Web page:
Friday, April 29, 2005


Yipee! Last day of work before a two-month hiatus but unfortunately I probably have to complete some stuff over the weekend. You see, our current data warehouse was set up in Oracle 8.1.6 and we are in the progress of upgrading to The user privileges and roles are a mess in the current version with most accounts being granted direct privileges (both system and object) which is a nightmare to maintain. I now have to review the current setup and propose a role-based setup to allow us to better manage accessibility and security in the new 9ir2 setup. A quick analysis done already tell me that not only the current setup was a mess but also most of the accounts have more sys privileges than necessary.

On a separate note, in Oracle-land, I follow the feeds of various Oracle blogs at as the site provides a quick overview of what's new on some of the more popular Oracle blogs. If you have not follow the spat between Burleson Consulting and the various others experts (Kyte, Lewis, Rogers, etc), then you probably wouldn't follow what I am able to post.

Don Burleson decided, after not being able to b.s. his way out of the deep hole that he dug himself, set up a series of Code of Conduct for his consultants, including banning them from participating in any forums which allows anonymous postings, not releasing sample data (even though the data could be 'sanitized') to back up any assertment of technical solution, dress code, etc. My assessment is that Burleson could have gotten himself out of the mess in the beginning if he has basically accepted the fact that his articles have incorrect information and to correct and republish giving credit to those who pointed out those mistakes but instead he turned around and accuse those of trying to help as "trouble-makers" and attempted to get them blacklisted. All we have to do is take a look at one of his recent articles and I'm sure you can find at least one glaring error or even look at his DBA Forum and you can see some of the errors. E.g. one poster asked about separating date and time into two fields and Burleson replied with SQL code that errored and his excuse was that he was in a hotel and has no access to an Oracle database instance to test his 'suggested SQL statements'.

It's too bad that he is still able to present at various Oracle conferences. I wish that the technical committee would actually review the materials and request that the presenters correct any non-factual information so as to avoid mis-information after all the attendees paid good money to get good information and advice.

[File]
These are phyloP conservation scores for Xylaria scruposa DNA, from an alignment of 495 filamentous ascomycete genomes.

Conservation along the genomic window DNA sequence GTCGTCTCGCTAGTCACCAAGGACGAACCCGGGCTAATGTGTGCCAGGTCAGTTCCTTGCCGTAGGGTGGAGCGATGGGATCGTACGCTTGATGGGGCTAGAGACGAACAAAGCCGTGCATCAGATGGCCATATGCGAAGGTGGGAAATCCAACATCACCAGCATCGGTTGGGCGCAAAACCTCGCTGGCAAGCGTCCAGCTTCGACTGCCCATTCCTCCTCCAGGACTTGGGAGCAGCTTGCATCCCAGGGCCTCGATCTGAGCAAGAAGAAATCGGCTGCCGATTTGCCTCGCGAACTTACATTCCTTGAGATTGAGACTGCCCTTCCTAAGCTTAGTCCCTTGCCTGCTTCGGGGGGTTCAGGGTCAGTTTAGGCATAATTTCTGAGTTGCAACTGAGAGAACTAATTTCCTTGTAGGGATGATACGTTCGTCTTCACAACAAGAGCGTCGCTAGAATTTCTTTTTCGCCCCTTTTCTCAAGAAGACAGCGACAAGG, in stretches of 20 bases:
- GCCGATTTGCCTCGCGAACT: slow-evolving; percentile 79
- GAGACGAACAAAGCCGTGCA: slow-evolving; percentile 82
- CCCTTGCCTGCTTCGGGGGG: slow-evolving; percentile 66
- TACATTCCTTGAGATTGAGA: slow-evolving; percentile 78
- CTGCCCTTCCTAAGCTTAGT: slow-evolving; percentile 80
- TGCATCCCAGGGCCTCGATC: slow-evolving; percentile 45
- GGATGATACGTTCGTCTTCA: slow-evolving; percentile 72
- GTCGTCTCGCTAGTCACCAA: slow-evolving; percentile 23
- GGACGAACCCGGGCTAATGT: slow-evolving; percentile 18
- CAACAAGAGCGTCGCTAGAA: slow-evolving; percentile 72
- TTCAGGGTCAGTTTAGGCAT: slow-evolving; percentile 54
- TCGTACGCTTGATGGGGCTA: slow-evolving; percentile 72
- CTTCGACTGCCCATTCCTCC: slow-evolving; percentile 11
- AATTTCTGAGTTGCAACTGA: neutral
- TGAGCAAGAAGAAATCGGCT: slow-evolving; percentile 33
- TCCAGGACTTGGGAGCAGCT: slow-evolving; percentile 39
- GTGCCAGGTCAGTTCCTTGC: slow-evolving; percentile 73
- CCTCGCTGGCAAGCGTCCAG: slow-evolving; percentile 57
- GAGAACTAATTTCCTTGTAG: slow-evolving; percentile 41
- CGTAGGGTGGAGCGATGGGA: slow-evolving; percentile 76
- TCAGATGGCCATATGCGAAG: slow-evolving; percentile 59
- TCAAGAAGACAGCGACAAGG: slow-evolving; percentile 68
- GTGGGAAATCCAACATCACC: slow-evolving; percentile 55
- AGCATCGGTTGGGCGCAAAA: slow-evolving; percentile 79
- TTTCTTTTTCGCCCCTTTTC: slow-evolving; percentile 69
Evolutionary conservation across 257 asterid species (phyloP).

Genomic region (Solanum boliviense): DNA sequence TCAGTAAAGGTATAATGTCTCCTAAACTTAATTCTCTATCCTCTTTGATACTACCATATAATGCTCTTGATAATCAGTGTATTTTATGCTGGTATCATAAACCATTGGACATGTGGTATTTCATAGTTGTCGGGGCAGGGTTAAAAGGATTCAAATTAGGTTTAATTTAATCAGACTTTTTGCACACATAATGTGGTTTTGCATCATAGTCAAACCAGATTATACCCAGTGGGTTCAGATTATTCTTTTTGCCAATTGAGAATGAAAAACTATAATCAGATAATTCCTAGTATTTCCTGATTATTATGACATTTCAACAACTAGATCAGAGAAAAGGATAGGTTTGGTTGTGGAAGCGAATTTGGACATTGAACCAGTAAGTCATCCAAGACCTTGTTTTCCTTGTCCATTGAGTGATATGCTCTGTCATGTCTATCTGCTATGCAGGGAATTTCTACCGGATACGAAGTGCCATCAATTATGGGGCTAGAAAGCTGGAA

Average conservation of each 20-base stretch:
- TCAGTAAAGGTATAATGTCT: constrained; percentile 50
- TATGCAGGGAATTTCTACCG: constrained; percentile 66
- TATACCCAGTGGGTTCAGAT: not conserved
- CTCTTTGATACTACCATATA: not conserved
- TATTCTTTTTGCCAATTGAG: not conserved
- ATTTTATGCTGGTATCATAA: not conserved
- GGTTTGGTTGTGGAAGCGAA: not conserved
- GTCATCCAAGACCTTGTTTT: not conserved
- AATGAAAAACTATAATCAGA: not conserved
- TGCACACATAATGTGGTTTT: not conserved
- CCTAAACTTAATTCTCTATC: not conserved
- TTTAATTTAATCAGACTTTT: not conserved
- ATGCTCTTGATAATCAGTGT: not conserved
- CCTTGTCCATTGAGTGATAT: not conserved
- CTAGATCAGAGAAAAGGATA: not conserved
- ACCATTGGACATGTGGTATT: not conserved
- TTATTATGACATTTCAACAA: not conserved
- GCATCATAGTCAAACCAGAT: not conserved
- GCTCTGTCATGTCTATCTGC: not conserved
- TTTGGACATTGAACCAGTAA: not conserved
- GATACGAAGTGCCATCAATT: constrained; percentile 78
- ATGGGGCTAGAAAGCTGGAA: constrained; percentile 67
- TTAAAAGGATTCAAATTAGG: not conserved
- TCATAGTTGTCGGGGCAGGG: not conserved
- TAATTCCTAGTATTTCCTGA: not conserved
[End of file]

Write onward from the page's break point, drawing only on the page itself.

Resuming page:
Wednesday, April 27, 2005

Dress code and Oracle Net Services

Apparently my employee wasn't too happy with my voice message regarding his dress code at work. He spoke to my manager saying that he felt that he was being singled out and demanded to see the company policy on dress code. Hey, I am casual guy but shorts to work is probably not the best choice and neither is open-toe sandals (someone did that).

Our Data Warehouse group encountered a strange problem today. They were trying to access one of our databases via Cognos BI tools on a web browser which goes through a web server (IIS on W2K) and then onto the appl server (running W2003) which then goes directly to the db server. That's the idea but it was no go for a couple of our databases on W2K servers returning a TNS-12640 error. Accessing databases on our Unix servers were okay. This got us scratching our heads as to what's wrong with the databases on the W2K servers. Well, Oracle Net Services is installed on the appl server and logging in directly to that server and using SQL*Plus or TOAD to access the W2K databases went without a hitch. So, the databases are okay and verified by access from other parts of the network. A similar setup but with the appl server on W2K works great without any errors. This seems to indicate that it might be a W2003 compatibility issue and that will be a focus tomorrow as we try to pinpoint the actual problem.

Tuesday, April 26, 2005

New interesting site